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Chapter 22 1. To plan and control actions and the related revenues and expenses To incorporate managements strategic and operational plans Planning technology.

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Presentation on theme: "Chapter 22 1. To plan and control actions and the related revenues and expenses To incorporate managements strategic and operational plans Planning technology."— Presentation transcript:

1 Chapter 22 1

2 To plan and control actions and the related revenues and expenses To incorporate managements strategic and operational plans Planning technology upgrades Planning capital asset replacements, improvements, or expansions Compare actual results with budgeted amounts to determine corrective actions(performance reporting) 2

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5 Identifies areas where the actual results differed from the budget 5

6 Master budgetthe set of budgeted financial statements and supporting schedules for the entire organization Budget includes three types of budgets: The operating budget Projects sales revenue, cost of goods sold, and operating expenses The capital expenditures budget The plan for purchasing property, plant, equipment, and other long-term assets The financial budget Plans for raising cash and paying debts Contain projected amounts, not actual amounts 6

7 7 (Merchandising Co.)

8 8 (Manufacturer)

9 First three components Sales budget Inventory, purchases, and cost of goods sold budget Operating expenses Feed into the budgeted income statement 9

10 Cornerstone of master budget Level of sales affect all other elements Projected sales are calculated as: Each product multiplied by expected units sold 10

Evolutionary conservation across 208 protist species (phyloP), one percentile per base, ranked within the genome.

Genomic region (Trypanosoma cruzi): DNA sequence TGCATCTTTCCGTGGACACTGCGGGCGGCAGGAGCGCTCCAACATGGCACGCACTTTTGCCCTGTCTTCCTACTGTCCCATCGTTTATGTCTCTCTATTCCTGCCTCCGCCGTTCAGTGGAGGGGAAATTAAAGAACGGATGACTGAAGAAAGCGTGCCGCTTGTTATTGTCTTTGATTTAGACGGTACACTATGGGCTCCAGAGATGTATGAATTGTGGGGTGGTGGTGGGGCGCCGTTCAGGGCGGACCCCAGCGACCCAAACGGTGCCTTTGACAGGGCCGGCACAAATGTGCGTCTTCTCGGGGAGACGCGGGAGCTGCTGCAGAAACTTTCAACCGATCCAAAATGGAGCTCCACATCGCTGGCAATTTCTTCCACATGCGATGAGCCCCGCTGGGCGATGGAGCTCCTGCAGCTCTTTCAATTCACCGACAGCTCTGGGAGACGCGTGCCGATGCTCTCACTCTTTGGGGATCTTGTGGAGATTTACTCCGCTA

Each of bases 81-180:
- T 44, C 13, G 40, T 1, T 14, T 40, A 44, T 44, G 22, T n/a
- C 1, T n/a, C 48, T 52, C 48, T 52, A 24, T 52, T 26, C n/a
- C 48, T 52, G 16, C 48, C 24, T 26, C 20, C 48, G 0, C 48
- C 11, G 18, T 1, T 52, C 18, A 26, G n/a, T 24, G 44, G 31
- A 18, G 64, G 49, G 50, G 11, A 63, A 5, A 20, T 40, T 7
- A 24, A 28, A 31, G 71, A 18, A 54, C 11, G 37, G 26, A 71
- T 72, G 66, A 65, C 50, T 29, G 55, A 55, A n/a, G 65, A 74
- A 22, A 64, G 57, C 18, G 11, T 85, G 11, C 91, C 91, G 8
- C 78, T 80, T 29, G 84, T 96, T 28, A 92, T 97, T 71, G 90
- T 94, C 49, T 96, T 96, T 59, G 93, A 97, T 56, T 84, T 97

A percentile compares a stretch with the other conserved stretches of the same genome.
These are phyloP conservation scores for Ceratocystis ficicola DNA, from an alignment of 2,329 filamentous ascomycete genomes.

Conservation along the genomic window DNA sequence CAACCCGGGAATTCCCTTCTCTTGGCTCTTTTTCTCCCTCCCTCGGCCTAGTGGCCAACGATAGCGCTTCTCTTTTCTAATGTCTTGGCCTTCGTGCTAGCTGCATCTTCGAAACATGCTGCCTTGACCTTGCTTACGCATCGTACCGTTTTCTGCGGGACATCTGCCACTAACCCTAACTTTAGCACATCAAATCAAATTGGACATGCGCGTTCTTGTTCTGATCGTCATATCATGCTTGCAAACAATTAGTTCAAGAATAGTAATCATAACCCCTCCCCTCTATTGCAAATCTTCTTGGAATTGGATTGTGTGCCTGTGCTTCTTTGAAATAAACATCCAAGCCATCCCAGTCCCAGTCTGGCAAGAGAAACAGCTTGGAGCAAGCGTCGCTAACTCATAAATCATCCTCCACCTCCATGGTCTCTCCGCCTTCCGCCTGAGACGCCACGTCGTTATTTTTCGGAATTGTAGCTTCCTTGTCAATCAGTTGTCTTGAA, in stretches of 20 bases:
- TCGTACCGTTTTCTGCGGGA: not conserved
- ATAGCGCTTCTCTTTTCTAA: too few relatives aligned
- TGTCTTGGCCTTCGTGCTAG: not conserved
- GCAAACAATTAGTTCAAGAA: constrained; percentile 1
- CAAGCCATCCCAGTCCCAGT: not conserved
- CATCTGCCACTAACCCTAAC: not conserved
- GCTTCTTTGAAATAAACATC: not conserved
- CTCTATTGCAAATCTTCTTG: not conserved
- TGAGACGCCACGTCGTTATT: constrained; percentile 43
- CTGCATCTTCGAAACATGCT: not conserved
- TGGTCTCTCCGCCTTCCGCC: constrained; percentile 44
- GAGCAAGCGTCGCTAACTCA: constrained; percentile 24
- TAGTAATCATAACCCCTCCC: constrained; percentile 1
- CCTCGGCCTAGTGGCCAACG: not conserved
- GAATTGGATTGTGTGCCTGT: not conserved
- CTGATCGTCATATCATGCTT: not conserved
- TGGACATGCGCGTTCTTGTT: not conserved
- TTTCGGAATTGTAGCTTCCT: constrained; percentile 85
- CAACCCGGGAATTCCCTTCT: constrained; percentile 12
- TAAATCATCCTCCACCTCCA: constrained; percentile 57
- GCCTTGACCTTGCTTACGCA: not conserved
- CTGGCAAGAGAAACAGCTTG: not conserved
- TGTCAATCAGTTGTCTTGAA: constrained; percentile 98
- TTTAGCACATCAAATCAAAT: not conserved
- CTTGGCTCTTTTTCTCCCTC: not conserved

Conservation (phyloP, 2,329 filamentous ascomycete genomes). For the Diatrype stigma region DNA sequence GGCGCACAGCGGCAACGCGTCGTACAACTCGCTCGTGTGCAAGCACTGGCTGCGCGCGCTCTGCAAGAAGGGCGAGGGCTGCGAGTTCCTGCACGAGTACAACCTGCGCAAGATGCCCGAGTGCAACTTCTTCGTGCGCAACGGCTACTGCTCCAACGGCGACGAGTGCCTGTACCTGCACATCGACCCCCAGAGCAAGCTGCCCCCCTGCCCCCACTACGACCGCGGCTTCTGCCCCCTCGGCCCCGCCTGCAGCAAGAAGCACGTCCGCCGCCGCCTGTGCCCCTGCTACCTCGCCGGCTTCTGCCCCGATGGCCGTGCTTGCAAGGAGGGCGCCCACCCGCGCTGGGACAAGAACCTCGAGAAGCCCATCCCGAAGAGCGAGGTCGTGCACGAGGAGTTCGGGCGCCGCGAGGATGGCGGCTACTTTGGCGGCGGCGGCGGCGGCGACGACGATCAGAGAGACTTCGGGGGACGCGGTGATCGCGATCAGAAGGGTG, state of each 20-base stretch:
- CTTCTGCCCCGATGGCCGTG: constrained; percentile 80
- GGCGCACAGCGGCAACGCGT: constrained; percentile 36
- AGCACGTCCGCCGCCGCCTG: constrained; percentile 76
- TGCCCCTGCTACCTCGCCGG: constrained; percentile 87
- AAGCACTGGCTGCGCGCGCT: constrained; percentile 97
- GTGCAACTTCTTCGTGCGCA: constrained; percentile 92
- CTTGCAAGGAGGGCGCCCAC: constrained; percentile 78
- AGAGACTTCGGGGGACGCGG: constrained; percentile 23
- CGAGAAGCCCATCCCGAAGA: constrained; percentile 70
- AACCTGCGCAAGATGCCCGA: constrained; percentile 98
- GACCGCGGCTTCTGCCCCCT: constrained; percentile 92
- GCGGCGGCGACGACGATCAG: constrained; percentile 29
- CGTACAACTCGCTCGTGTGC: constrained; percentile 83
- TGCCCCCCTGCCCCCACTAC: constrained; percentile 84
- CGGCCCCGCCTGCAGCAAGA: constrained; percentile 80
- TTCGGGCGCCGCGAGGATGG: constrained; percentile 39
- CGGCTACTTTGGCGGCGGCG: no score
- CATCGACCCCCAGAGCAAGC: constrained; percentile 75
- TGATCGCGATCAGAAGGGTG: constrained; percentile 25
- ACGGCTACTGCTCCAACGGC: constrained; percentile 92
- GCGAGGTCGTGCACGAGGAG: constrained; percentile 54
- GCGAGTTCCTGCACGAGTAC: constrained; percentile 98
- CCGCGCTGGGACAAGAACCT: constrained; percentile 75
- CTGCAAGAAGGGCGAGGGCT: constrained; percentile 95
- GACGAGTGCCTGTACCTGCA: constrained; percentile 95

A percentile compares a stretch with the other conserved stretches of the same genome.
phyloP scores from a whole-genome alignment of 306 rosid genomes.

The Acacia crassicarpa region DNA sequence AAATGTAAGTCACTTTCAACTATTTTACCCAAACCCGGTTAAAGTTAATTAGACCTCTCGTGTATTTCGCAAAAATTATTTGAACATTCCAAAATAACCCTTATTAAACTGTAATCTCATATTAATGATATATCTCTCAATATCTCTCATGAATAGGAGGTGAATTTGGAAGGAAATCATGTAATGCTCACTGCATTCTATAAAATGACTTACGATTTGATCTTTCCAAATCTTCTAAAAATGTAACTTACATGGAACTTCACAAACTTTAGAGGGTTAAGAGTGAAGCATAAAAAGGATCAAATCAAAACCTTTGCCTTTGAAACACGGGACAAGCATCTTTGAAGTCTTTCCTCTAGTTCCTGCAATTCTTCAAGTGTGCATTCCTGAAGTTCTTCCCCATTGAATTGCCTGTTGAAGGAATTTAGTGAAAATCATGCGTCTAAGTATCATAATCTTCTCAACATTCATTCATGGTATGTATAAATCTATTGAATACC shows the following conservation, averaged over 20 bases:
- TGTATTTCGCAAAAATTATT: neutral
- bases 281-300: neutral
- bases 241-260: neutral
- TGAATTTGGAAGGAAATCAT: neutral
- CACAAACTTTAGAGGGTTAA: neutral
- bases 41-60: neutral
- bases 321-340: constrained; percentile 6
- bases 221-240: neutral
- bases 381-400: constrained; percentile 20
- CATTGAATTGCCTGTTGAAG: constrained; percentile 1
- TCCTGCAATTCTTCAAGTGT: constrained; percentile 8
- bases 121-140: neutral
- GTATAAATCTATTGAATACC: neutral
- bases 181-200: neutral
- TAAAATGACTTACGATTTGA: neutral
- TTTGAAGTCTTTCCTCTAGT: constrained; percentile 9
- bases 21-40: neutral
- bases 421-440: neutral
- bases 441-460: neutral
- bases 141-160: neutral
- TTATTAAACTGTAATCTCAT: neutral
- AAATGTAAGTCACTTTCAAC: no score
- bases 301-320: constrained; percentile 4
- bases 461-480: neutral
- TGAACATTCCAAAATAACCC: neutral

11 Budget determines: Cost of goods sold for the budgeted income statement Ending inventory for the budgeted balance sheet Purchases for the cash budget Familiar equation is used Beginning inventory + Purchases – Ending inventory = Cost of goods sold Rearrange equation to solve for unknowns Purchases = Cost of goods sold + Ending inventory – Beginning inventory 11

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13 70% cost of goods sold figure uses sales budget created earlier Desired ending inventory is derived from company policies Desired ending inventory becomes beginning inventory for next period (month, quarter, or year) 13

14 Prepared after sales budget and cost of goods sold budget Shows estimated expenses for the period Includes fixed and/or variable expenses Examples: Fixed and variable salaries, commissions Rent Insurance Advertising Miscellaneous Look at prior income statements 14

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18 18 Prepared after sales budget, cost of goods sold budget and operating expense budget

19 Grippers sells its rock-climbing shoes worldwide. Grippers expects to sell 8,500 pairs of shoes for $180 each in January, and 3,500 pairs of shoes for $190 each in February. All sales are cash only. Prepare the sales budget for January and February. 19 Grippers Sales Budget JanuaryFebruaryTotal Sales price per pair$ 180$ 190 Number of pairs× 8,500 × 3,500 Total sales$1,530,000$665,000$2,195,000

20 Review your results from S22-3. Grippers expects cost of goods sold to average 60% of sales revenue, and the company expects to sell 4,100 pairs of shoes in March for $260 each. Grippers target ending inventory is $10,000 plus 50% of the next months cost of goods sold. Use this information and the sales budget prepared in S22-3 to prepare Grippers inventory, purchases, and cost of goods sold budget for January and February. 20 Grippers Inventory, Purchases, and Cost of Goods Sold Budget JanuaryFebruary Cost of goods sold (0.60 × sales from S 21-3)$ 918,000$ 399,000 + Desired ending inventory ($10, × Cost of goods sold for next month)209,500329,800 = Total inventory required1,127,500728,800 Beginning inventory (469,000) (209,500) = Purchases$ 658,500$ 519,300